Microsoft has a long history of recognizing leaders and those with a positive reach in the Microsoft community. They have awarded these individuals with the title of MVP – Most Valuable Professional, in three broad categories: IT Pro, Developer and Consumer. Last week (Nov 2 – 5), Microsoft continued this long tradition, by inviting all of it’s MVPs to it’s corporate headquarters.
Concurrency has ten Microsoft MVPs across all three groups. Nathan Lasnoski, Shannon Fritz, Annur Sumar, Steve Buchanan, Jes Borland, Michael Steineke, Sumeeth Evans, Lee Berg, Adam Driscoll, and Carl Schweitzer. This is among the highest concentration of MVPs in any one company. All ten were able to make it to the summit this year.
What do MVPs do at the summit? MVPs go to the headquarters for several reasons. One of the key reasons is for Microsoft to show the details of what is coming out next. MVPs get privileged access to listen about the future of the products directly from the Program Managers on the teams. MVPs also give feedback on the technical details and direction of the product lines.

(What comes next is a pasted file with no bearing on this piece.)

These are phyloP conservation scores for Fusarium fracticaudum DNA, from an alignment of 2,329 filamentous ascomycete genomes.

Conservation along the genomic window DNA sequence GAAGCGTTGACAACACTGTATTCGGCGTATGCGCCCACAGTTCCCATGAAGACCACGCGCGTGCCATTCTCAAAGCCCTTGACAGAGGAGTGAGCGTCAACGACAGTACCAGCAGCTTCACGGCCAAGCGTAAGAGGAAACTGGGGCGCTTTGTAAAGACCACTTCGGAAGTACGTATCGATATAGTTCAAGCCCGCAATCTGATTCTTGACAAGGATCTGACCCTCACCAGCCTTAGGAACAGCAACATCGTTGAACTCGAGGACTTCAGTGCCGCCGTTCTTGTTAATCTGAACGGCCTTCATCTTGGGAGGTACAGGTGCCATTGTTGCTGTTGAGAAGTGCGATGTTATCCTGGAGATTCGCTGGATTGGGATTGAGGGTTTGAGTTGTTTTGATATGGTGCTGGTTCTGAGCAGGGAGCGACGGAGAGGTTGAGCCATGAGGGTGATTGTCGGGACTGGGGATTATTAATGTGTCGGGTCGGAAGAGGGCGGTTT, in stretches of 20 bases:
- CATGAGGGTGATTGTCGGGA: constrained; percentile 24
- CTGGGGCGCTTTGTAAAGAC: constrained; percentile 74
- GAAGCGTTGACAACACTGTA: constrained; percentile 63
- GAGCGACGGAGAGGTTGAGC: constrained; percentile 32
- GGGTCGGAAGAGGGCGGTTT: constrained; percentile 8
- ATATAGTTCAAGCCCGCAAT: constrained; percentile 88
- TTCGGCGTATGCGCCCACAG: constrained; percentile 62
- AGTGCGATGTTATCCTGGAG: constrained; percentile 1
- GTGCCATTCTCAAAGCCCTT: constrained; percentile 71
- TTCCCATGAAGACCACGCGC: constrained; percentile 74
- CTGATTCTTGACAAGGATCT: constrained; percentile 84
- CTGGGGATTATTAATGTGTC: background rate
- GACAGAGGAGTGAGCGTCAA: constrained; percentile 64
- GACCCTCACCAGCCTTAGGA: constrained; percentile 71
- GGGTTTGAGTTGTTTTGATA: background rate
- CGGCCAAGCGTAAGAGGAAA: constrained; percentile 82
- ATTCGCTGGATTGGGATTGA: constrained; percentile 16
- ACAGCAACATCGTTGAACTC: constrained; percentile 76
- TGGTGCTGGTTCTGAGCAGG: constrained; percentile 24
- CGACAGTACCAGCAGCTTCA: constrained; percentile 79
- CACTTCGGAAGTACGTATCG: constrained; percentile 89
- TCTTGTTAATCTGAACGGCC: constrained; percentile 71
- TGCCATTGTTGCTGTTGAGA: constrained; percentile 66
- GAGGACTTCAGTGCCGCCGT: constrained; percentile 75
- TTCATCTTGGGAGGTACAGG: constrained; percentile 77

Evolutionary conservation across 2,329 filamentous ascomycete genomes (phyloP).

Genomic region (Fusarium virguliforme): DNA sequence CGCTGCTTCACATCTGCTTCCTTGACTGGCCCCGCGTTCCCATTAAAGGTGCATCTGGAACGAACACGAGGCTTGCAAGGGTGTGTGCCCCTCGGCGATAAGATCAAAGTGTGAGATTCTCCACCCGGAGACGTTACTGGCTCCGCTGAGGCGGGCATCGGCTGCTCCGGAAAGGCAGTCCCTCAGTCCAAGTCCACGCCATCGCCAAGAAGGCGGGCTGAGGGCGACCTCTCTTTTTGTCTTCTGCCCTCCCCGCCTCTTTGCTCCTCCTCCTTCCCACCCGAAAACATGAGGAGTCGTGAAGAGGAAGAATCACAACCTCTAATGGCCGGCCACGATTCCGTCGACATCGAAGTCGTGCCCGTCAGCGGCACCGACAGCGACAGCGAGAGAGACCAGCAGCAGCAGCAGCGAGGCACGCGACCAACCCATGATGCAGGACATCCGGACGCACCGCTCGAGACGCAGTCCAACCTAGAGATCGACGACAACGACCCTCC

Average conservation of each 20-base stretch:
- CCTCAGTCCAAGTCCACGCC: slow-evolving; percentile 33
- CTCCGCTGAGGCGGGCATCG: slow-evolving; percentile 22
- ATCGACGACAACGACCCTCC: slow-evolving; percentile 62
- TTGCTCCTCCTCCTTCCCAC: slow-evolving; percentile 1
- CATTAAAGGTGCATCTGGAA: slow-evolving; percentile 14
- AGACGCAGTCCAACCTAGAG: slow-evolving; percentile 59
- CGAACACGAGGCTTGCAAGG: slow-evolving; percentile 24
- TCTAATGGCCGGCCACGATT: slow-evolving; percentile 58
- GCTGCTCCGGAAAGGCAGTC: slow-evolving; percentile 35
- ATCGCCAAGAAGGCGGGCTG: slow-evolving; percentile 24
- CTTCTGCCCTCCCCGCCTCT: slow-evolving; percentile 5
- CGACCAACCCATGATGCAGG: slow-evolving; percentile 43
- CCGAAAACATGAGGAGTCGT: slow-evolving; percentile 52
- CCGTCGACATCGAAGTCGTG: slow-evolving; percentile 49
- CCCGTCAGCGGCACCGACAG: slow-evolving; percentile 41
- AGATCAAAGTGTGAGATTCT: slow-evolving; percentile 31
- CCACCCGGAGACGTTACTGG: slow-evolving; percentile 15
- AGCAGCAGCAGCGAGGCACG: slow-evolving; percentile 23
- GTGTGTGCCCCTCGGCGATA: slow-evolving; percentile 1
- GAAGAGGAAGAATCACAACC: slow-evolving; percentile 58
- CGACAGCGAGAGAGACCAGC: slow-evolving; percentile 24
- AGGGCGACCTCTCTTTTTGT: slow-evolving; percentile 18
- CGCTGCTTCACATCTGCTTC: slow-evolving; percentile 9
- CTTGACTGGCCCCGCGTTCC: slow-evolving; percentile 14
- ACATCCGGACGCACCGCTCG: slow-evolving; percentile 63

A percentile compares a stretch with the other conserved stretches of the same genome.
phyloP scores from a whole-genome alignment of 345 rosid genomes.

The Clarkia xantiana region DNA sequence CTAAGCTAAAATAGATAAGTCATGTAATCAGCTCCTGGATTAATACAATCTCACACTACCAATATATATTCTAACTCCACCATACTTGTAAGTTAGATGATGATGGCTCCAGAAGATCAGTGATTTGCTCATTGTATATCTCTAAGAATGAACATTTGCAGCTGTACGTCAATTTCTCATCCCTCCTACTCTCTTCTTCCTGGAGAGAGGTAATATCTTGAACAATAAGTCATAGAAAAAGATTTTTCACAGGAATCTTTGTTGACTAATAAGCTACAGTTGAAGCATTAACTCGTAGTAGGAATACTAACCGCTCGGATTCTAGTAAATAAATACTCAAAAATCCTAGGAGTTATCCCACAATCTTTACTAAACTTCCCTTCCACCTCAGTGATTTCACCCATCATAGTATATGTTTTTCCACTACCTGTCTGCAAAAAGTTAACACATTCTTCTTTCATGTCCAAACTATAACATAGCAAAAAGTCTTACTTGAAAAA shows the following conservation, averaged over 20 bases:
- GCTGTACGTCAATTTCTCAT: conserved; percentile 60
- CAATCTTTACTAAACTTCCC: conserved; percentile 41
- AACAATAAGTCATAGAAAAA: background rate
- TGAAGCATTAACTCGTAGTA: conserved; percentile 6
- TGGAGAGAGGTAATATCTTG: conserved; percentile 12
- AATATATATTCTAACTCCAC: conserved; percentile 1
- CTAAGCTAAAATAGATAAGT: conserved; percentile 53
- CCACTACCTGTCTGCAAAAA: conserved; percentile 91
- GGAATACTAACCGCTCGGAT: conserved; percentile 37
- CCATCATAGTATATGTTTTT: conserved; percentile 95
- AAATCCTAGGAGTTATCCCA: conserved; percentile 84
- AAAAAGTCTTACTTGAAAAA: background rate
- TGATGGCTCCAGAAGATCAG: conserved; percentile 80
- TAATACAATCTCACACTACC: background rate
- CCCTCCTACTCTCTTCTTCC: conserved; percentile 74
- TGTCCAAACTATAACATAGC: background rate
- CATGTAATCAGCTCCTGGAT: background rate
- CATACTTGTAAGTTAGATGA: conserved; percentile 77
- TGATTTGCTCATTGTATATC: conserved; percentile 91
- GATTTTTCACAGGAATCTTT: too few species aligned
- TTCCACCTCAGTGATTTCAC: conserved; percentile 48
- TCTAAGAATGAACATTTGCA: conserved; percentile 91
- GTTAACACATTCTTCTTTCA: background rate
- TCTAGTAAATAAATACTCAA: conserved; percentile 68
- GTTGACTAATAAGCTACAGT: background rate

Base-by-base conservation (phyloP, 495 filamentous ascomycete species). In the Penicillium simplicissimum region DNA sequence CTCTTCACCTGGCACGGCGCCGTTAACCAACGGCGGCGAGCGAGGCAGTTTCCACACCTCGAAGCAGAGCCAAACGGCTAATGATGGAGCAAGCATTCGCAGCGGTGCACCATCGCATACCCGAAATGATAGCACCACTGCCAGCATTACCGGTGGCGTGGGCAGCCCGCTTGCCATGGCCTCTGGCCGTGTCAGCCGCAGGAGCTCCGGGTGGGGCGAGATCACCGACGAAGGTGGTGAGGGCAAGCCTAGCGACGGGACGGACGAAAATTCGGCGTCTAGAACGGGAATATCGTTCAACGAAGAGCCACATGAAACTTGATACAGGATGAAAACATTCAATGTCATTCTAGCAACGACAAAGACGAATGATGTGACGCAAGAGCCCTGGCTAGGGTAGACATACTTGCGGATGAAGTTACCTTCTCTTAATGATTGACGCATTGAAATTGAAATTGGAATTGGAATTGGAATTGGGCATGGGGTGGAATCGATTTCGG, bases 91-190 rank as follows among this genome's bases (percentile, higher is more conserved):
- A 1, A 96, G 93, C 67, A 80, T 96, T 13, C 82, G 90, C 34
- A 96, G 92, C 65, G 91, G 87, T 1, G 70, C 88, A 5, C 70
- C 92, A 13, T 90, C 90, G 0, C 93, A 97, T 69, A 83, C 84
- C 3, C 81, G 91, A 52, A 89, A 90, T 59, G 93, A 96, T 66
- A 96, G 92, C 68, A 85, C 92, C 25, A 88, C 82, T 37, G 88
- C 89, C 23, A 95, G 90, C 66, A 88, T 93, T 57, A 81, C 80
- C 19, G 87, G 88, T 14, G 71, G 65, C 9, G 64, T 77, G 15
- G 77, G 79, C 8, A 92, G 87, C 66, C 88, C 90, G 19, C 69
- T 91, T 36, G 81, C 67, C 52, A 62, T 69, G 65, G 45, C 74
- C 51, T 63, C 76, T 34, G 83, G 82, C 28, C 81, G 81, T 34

This event is also a fantastic time for networking. With the some of the most excited and experienced of the Microsoft community all in one place, plus most of Microsoft’s engineering, marketing, and leadership available, it is a great place to meet people who can help each other out. In addition, there are plenty of sponsored events after the daily sessions, to allow everyone additional time to meet each other.
This week on the MS Dev Show, we had an opportunity to interview MVPs during a multi-group hackathon. Windows developers, ASP.Net, and .Net language MVPs were holding hackathons on their last day of the summit. We got a chance to talk to several of them about what they were doing.